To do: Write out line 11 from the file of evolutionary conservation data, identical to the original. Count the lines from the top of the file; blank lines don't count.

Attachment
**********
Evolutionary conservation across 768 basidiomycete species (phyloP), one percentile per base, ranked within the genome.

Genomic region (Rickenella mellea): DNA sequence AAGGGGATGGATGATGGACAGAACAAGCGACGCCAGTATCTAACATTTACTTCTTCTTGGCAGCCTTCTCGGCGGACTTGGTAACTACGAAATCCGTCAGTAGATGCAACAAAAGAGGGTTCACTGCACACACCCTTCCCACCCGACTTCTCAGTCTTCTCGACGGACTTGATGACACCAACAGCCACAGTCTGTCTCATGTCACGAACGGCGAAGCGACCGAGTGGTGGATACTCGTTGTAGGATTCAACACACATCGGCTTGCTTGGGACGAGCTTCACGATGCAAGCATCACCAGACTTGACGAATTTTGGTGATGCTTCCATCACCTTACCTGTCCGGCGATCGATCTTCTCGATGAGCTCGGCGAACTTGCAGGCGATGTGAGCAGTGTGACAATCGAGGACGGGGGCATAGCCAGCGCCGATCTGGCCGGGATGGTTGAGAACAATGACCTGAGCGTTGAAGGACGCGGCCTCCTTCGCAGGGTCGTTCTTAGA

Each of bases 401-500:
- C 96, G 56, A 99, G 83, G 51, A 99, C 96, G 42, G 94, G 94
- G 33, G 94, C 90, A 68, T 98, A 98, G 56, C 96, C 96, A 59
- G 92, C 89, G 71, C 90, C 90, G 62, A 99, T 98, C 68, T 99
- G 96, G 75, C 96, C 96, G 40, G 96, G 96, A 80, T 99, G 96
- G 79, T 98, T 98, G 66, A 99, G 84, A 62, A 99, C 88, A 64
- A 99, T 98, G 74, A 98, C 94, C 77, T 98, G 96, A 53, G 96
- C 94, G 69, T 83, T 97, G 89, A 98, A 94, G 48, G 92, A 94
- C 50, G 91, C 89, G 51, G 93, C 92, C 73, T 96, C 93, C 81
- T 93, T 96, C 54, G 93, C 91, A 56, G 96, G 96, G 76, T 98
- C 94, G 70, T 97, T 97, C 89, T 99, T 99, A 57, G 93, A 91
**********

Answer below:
- C 50, G 91, C 89, G 51, G 93, C 92, C 73, T 96, C 93, C 81